Name: The Toymakers
Author: Robert Dinsdale
Number of Pages: 480 (Hardback)
Published: February 8th 2018 by Del Ray
Genre: Historical, Fantasy, Magical Realism
The Emporium opens with the first sign of frost…
It is 1917, and while war wages across Europe, in the heart of London, there is a place of hope and enchantment.
The Emporium sells toys that capture the imagination of children and adults alike: patchwork dogs that seem alive, toy boxes that are bigger on the inside, soldiers that can fight battles on their own.
Into this family business comes young Cathy Wray, running away from a shameful past. The Emporium takes her in, makes her one of its own. But Cathy is about to discover that the Emporium has secrets of its own… – from Goodreads
With the first frost of winter the Emporium opens it’s doors, revealing a vast world of magic and imagination.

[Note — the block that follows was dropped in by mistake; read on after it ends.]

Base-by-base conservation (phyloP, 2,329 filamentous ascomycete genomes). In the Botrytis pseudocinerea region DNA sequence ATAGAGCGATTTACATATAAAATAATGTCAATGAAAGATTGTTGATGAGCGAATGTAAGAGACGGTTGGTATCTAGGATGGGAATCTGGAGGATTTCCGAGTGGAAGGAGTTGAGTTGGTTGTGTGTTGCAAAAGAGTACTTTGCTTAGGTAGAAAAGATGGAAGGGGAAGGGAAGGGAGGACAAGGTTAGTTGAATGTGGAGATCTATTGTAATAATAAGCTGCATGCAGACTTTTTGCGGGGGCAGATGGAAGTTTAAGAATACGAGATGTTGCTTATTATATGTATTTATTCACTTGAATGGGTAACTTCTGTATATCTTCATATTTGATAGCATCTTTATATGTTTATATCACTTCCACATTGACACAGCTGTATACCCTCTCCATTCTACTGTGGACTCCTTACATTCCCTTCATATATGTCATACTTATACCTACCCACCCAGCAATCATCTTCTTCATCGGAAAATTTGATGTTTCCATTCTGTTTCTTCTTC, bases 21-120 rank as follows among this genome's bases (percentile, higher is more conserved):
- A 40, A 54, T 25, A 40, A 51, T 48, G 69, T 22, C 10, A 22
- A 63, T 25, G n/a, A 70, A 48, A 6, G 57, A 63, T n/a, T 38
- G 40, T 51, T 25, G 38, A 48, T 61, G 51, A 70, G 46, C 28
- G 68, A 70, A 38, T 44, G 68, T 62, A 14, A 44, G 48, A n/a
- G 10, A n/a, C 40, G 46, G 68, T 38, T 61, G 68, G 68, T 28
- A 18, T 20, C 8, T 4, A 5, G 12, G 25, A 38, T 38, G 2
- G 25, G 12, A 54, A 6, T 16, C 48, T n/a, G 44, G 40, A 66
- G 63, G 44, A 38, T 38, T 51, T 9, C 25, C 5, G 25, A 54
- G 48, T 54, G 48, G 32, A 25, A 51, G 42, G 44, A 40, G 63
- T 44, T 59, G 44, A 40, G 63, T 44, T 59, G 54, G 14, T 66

In Papa Jack’s Emporium are wonders to delight any child, and a chance to recapture something of the magic of childhood. Papa Jack is famed for his wondrous creations, from incredibly life-like patchwork animals to floating balloons in which a child can ride.
Cathy Wray finds her way into this self-contained world when she runs away from home. She takes a job at the emporium and becomes involved in a rivalry between the two brothers, Kaspar and Emil, who compete to one day inherit the business from their father, and also for Cathy’s affections.
I loved the opening chapter of this book, the description, the fantasy, the magic. It really drew me in.
The story is part magical escapism, part family saga, and follows the lives of Cathy, Kaspar, Emil and their families throughout many years during which there is love, but also the horrors of two world wars, and an unending rivalry which may just be the end of the unique world in which they live.
The story offers up magic, tragedy, longing and hope in a vivid tale with an ending I didn’t expect. There is such contrast between the wonders and whimsy of the emporium with it’s castle made of clouds and the horrors of a Siberian wilderness through which Papa Jack journeys during imprisonment as a younger man. Add to this a wonderful patchwork dog called Sirius (who I loved) and an unending army of toy soldiers (which I didn’t love quite as much but I liked the way they featured towards the end) and you’ve got a fascinating tale.